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Maggie Wagstaff, Advisory Teacher for IT and SEN in Warwickshire continues her look at Roamer in the MLD sector.

We first introduced Roamer to a group of 10 year olds. This group included children with visual disabilities, an electric wheelchair user and a child with communication difficulties. There were also some children in the group whose communication was good, but who had learning difficulties.

Again we felt that the preparation for working with Roamer was very necessary but we decided that it would be most profitable as a complementary activity. The introduction to Roamer fell to me and much to my chagrin, the children were convinced that not only did I have to press Roamer's keys to make him go, I also had to talk to him. I experienced some panic at this juncture, as the non-communicating child in the group was beginning to withdraw from the situation already. However by enforced silence on all our parts, the myth was laid to rest.

When we programmed Roamer we walked with the children through the same process, our lad in the wheelchair was in his element because he now had two things to control and he had to synchronise them. His animation was a treat, our aim was to try to get him to turn his chair more accurately!

One of the children with severe visual problems was the first to consistently remember the correct programming sequence. She developed a confidence and application to task we had not previously noted and went on to correct everyone's programs. The keypad was difficult for her to see, but she made very good use of her useful near vision and liked to follow Roamer along the floor.

There was great enthusiasm for making a bridge for Roamer to go under. Their chosen method was to stand with legs astride and watch him trundle underneath useful opportunity for counting activities presented itself as we added more people to make a longer bridge.

Within this activity the child with communication difficulties returned to the group and consistently sought the end position. This gave her the opportunity to pick up Roamer and go back around to the start again. We were using the GO key at this stage to reactivate the program we had agreed upon. From here she enjoyed pressing GO to reenact other children's programs.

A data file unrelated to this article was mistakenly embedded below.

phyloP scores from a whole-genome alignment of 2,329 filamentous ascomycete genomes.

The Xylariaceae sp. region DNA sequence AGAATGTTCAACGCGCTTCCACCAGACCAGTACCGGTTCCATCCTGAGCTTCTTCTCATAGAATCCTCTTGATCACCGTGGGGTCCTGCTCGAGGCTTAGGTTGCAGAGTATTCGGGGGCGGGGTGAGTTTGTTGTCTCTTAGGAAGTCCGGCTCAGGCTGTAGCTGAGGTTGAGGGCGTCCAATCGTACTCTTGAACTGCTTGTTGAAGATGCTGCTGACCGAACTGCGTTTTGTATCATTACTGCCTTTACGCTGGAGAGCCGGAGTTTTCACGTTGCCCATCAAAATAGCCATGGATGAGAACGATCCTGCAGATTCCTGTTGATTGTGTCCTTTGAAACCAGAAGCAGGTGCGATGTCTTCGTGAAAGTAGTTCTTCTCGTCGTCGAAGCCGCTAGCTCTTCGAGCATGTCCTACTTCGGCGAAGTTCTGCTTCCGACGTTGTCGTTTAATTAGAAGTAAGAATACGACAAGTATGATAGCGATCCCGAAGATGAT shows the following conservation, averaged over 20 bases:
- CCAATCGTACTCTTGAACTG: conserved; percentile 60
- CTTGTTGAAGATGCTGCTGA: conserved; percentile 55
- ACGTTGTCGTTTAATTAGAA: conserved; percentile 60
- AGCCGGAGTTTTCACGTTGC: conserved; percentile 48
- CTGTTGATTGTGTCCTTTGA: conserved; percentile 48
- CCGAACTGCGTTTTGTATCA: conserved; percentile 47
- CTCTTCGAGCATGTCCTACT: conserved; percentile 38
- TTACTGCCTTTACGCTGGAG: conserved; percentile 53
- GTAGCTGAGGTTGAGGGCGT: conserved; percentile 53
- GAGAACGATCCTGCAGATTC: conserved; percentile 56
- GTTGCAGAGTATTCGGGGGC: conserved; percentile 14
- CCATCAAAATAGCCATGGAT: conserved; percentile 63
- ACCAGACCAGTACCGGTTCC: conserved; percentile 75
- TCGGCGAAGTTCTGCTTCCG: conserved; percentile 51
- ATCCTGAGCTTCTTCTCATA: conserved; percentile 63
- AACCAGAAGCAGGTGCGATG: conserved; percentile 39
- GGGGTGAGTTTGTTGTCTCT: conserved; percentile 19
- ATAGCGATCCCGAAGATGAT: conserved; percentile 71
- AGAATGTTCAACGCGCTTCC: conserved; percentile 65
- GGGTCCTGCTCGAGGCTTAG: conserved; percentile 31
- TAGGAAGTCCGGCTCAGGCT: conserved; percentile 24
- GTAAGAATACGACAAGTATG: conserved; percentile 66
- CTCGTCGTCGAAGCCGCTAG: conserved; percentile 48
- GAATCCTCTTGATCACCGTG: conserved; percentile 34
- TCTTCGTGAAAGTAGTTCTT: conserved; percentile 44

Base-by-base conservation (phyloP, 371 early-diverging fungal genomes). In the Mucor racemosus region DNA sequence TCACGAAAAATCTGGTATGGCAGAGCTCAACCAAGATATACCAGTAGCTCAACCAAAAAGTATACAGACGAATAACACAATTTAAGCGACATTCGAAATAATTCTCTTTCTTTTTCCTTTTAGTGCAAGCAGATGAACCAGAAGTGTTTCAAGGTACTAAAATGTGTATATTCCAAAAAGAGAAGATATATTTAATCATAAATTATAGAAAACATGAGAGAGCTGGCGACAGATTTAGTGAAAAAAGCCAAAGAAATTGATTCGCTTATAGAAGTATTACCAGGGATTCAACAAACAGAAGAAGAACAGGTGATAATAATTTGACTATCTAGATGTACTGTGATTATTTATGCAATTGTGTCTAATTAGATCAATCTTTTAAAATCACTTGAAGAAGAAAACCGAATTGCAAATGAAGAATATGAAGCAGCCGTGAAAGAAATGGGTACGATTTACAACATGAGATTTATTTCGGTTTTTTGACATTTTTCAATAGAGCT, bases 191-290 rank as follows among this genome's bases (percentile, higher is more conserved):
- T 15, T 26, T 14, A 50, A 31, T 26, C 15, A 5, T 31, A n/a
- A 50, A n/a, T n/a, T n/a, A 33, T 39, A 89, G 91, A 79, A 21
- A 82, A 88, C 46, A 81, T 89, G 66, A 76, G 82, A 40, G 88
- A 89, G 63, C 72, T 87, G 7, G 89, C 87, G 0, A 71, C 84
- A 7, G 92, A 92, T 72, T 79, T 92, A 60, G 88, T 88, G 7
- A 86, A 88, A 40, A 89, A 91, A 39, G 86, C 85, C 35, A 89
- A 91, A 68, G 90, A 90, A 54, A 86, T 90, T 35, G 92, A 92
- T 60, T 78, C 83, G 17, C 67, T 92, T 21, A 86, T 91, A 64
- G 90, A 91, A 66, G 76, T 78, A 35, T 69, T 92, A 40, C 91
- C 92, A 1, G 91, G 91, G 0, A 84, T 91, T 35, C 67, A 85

The next development was to use Roamer in her decision making. She used a symbol book to express some needs and had an Echo 4 box which we hoped to use to enable her to make choices in a game of "who shall we send Roamer to?"

The idea of using Roamer as a counting device was developed by the class teacher using Roamer in their topic about the Post. A road was made with houses down one side and Roamer called at each house in turn. To add authenticity, he sometimes had to miss a house because there was no post to deliver. By the end of that half term some of the children were introduced to odd and even numbers and houses were established on both sides of the road.

The Maths work which grew out of using Roamer in this way created learning opportunities for all the children in this group. However their favourite activity was, "Who can get Roamer out of the room and into the toilet!"

Most interesting for the staff, was the reintroduction of Roamer about 7 months later, when this group moved up into another class. They helped each other to remember the correct programming sequence and within 10 minutes had shown their skills and were eager to teach other children in their new class what Roamer could do.

If their aims remain the same as last year, their turning skills are going to be severely tested, as the toilet is very inconveniently placed!

Roamer has been and is proving to be a highly motivating tool in many of these children's work programmes. I hope that the children's enthusiasm and the careful planning of their teachers will reserve a place for Roamer on the classroom floor, preferably singing!

I feel that my fame is assured, as I am greeted as "Mrs Homer", I wonder if this lends further weight to my odyssey!

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